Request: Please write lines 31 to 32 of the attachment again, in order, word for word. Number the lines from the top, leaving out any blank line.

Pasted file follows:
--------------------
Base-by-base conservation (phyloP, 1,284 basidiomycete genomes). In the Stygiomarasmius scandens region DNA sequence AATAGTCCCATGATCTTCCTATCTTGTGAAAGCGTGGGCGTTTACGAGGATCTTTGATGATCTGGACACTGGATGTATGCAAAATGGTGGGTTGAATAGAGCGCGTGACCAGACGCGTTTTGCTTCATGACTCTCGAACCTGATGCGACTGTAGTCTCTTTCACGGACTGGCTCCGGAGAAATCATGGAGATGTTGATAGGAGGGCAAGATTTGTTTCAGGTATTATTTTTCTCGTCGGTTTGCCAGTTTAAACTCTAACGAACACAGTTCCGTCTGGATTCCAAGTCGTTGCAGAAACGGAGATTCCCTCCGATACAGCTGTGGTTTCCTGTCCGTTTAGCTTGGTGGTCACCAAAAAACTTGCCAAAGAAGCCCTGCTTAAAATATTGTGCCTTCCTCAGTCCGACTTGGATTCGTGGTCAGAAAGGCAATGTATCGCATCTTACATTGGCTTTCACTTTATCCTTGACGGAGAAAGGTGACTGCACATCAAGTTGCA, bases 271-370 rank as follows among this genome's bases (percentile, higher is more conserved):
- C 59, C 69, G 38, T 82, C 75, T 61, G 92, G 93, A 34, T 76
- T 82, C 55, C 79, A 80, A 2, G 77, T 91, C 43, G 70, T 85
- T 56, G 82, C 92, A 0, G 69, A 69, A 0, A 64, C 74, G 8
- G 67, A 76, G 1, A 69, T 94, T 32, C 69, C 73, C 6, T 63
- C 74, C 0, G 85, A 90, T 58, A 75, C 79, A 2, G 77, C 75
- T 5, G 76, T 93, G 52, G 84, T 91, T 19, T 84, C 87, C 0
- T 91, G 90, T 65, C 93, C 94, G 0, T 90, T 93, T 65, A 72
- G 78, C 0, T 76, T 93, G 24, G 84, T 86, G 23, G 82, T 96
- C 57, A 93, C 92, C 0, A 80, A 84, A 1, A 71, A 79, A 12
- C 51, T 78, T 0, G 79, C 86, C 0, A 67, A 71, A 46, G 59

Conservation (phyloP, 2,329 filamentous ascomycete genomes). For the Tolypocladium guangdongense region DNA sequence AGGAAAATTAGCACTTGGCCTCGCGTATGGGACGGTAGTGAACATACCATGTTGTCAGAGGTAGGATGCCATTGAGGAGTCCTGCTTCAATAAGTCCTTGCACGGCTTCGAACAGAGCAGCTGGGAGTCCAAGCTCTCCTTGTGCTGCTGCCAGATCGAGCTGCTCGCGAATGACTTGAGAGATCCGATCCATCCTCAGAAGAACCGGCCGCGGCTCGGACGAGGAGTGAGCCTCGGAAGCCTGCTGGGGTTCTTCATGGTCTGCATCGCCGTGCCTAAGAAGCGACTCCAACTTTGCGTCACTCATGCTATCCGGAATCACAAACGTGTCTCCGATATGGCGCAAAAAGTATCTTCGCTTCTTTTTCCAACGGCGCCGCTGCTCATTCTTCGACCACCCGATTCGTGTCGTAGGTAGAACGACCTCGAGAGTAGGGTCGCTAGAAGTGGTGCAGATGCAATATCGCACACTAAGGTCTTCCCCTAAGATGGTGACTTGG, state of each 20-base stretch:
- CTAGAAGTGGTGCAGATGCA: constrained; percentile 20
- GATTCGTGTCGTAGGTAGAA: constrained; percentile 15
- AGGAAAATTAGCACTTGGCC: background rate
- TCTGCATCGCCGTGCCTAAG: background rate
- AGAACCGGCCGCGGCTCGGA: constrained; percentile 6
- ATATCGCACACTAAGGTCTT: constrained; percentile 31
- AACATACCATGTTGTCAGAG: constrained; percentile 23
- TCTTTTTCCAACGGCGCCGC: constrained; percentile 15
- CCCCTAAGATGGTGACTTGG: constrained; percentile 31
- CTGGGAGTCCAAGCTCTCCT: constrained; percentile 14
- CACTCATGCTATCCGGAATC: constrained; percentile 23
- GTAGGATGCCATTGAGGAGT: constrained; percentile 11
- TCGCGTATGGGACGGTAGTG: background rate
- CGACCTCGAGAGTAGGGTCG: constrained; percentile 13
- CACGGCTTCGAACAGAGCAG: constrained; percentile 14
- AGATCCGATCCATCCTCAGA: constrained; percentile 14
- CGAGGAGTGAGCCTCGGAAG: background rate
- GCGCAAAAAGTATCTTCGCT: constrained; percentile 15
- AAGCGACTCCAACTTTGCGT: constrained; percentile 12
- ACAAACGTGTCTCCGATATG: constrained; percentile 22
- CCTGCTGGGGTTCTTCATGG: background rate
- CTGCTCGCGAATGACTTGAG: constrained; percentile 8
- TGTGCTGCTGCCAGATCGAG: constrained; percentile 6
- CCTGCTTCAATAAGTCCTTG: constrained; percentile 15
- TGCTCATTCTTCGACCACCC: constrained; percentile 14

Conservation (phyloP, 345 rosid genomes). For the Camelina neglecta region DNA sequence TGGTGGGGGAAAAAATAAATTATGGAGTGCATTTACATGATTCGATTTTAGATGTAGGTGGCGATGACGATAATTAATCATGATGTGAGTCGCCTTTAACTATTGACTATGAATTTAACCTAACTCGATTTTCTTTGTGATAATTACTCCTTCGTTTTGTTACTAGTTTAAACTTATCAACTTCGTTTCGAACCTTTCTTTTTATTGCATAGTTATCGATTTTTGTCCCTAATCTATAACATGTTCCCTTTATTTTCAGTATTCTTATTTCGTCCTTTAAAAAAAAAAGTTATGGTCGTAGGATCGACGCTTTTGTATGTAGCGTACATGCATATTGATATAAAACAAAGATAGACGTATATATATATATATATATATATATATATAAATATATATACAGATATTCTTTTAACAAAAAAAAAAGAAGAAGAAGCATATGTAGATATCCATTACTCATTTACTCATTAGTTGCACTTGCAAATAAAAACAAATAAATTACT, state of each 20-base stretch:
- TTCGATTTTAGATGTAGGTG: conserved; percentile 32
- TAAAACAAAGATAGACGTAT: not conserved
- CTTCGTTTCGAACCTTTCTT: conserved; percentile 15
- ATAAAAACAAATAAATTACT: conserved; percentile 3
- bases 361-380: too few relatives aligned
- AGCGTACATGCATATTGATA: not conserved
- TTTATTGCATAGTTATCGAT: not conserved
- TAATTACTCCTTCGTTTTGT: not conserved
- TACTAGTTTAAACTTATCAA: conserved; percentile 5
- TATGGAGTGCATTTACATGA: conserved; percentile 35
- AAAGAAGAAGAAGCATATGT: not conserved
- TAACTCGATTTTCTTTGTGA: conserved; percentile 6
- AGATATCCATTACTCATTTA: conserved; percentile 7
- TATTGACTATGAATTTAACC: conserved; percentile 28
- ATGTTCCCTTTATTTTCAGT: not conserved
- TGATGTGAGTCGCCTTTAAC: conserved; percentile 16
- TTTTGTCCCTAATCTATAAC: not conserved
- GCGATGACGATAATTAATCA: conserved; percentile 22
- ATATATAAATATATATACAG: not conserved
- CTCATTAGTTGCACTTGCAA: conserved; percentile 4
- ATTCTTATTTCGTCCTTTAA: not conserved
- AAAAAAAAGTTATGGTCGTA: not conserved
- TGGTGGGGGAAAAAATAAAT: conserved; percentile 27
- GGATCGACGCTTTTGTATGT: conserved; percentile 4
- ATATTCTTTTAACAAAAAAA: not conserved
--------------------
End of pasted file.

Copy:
- AAGCGACTCCAACTTTGCGT: constrained; percentile 12
- ACAAACGTGTCTCCGATATG: constrained; percentile 22